This technology can bring valuable improvements in the teaching and learning of science and
mathematics. As the sensors are easy to use and understand, they can be used across a wide
range of ages and abilities. Sensor technology provides students with a means of seeing,
interpreting, exploring and communicating relationships graphically.
The investigative approach to collecting and analyzing data is particularly useful for students
who find science difficult. Students can repeat experiments several times due to the speed at
which data is collected. This approach encourages higher order thinking while allowing
students to engage in authentic investigation rather than prescriptive experiments that have
pre-determined outcomes. As science syllabuses move away from content towards process,
the use of modern measuring tools should be evident in every classroom.
Some most common Sensors by Type Alphabetically are _
Accelerometer sensors measure the acceleration experienced by the sensor and anything to
which the sensor is directly attached. Accelerometer sensors have many applications. The
most common commercial application is impact sensors for triggering airbag deployment in
automobiles: when the acceleration exceeds 30 to 50 g’s,† an accident is assumed and the
Frontal crash scenario: Car crashes into an obstacle (wall) at 20+ mph Sensors detect the
deceleration and inflator unit activated
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Deployment sensitivity: To guard against accidental inflation on hard braking, sensors
detect collisions into a solid barrier at speeds greater than 8-14 mph only as impacts. An
electric current is used to heat a filament wire that ignites the NaN3 capsules, producing N2:
2NaN3 2Na + 3N2
10Na + 2KNO3 K2O + 5Na2O+ N2
K2O + Na2O SiO2 alkaline glass (safe, unignitable)
130 g of NaN3 produces 67 ltrs of Na
The airbag then inflates fully at speeds > 320mph within 0.05s of crash. For maximum
safety, occupant must have seat belt on and sit with chest 10” from steering wheel
Immediately after full inflation, the airbag deflates through tiny pores on the surface within
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An anemometer is a device for measuring wind speed, and is a common weather
An anemometer is a weather instrument used to measure wind speed and direction. There are
three main types of anemometers ranging from basic to complex.
The spinning cup anemometer only measures wind speed. This is the most common and basic
of the anemometer models. It includes 3 to 4 cups mounted on a vertical pole. The cups catch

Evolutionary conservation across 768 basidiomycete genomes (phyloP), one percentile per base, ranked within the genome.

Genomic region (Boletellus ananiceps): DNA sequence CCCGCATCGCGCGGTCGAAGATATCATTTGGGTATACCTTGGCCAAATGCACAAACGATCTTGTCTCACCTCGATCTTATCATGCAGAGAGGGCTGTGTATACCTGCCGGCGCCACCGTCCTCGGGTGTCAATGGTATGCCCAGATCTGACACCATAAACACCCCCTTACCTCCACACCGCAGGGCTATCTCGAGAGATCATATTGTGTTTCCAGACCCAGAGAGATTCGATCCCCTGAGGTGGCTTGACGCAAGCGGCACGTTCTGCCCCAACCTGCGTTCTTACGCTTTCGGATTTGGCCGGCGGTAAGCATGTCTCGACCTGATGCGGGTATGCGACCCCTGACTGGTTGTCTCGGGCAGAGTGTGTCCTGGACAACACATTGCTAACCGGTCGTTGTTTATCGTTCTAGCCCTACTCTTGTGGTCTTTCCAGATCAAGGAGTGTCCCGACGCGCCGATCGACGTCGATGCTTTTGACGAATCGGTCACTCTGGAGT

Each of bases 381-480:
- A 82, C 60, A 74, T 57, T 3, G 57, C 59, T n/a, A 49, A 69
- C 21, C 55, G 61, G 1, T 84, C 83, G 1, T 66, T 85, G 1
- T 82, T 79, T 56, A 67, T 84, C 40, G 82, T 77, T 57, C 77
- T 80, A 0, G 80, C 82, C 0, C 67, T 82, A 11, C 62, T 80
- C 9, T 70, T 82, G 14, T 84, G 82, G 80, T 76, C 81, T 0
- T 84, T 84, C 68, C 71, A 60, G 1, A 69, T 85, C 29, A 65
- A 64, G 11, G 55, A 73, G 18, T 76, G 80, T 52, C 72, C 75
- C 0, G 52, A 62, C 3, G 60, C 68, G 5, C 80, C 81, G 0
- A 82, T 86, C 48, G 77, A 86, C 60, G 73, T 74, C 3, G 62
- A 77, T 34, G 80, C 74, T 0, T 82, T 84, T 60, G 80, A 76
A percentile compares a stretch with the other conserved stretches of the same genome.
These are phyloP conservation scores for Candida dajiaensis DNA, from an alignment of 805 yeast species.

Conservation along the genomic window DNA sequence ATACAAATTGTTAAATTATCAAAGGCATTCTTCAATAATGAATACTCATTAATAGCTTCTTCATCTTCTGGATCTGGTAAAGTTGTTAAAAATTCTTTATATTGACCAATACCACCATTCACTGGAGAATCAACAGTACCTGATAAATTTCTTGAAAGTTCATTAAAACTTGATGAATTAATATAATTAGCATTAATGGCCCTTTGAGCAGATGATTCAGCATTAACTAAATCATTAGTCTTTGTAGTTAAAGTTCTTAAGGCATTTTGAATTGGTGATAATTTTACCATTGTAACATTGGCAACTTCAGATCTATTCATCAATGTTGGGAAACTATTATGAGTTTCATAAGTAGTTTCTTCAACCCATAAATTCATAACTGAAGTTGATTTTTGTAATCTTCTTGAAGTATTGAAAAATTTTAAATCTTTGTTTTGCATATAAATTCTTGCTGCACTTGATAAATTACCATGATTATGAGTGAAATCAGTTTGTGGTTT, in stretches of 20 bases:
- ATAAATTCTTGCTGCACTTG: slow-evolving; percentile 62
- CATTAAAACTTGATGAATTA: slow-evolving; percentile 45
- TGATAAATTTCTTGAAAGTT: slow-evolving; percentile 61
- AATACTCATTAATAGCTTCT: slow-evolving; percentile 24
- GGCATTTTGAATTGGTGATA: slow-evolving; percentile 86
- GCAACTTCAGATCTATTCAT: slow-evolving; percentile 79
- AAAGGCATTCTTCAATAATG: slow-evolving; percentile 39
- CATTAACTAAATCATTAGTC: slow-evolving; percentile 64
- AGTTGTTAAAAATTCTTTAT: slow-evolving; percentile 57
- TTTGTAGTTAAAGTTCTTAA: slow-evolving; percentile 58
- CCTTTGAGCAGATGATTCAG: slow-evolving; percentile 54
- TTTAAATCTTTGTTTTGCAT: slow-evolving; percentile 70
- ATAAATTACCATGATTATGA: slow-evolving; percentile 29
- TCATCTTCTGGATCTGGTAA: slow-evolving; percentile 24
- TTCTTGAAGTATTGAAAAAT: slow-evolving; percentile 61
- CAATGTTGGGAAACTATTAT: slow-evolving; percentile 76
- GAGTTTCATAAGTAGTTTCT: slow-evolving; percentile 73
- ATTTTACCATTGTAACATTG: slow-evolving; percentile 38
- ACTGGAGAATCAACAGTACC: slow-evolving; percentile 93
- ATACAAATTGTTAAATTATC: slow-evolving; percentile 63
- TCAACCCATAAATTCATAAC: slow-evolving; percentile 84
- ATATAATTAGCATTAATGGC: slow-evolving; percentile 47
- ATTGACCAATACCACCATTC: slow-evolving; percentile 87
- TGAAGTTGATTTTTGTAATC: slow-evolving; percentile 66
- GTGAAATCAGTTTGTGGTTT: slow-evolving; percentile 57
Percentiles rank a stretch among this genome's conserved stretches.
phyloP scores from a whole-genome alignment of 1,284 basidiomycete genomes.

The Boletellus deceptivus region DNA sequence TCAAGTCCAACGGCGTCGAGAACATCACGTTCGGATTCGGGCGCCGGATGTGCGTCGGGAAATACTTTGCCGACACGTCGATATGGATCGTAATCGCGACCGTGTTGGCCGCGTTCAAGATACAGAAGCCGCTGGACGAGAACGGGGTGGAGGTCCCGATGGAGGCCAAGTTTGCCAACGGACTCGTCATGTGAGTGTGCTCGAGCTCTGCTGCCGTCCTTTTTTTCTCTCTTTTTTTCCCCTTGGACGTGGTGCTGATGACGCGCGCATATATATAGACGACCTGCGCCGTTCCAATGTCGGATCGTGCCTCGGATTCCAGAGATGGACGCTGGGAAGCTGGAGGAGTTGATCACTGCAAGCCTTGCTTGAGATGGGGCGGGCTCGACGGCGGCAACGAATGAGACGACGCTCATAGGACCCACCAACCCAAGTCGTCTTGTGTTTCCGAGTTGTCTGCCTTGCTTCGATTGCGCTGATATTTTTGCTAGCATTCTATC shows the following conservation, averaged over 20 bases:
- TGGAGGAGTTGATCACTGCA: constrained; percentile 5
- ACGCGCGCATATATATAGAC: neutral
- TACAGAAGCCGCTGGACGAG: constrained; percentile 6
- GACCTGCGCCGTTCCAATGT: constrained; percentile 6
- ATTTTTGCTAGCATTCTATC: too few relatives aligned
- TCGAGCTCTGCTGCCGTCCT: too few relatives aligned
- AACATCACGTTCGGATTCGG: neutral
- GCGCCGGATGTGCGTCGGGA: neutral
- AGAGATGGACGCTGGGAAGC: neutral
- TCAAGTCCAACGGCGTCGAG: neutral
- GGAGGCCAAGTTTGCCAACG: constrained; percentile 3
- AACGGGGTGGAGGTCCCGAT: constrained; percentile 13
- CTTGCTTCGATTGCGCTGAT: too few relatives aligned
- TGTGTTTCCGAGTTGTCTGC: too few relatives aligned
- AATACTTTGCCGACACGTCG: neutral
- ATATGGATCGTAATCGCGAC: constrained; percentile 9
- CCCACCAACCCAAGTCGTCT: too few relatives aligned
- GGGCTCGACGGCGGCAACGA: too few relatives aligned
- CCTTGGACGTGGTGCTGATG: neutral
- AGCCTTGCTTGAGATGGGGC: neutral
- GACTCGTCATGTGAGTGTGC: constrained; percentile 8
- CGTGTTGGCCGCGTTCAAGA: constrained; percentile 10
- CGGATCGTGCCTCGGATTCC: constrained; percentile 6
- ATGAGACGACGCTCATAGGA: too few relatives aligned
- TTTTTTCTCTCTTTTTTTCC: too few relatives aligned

the blowing wind and turn the pole. Each time the anemometer makes a full rotation, the
wind speed is measured by the number of revolutions per minute (RPM). The number of
revolutions is recorded over time and an average is determined.
Blood Pressure Sensor
An occlusive cuff is placed on arm and
inflated to P > SP. Then the cuff is
deflated gradually and the measurement of
blood flow is done
The occlusive cuff should be of a correct
size in order to transmit the pressure to the
artery evenly and thus to obtain accurate
A short cuff requires special attention in
cuff reduces this problem.
The cuff should be placed at the heart level in order to minimize the hydrostatic effects
CO2 Gas Sensor
A carbon dioxide sensor or CO2 sensor is an instrument for the measurement of carbon
dioxide gas. The most common principles for CO2 sensors are infrared gas sensors (NDIR)
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and chemical gas sensors. Measuring carbon dioxide is important in monitoring indoor air
quality and many industrial processes.
NDIR sensors are spectroscopic sensors to detect CO2 in a gaseous environment by its
characteristic absorption. The key components are an infrared source, a light tube, an
interference (wavelength) filter, and an infrared detector. The gas is pumped or diffuses into
the light tube, and the electronics measures the absorption of the characteristic wavelength of
light. NDIR sensors are most often used for measuring carbon dioxide. The best of these have
sensitivities of 20–50 PPM.
For a given current flow, a proportional magnetic field is produced around the current
carrying conductor. NK Technologies current sensors measure this field using one of two
technologies. For DC currents, we use "Hall Effect" while for AC currents, we use
Hall effect and induction are noncontact technologies based on the principle that for a given
current flow, a proportional magnetic field is produced around the current-carrying
conductor. Both technologies measure this magnetic field, but with different sensing methods
The inductive sensor consists of a wire-wound core and a signal conditioner. The current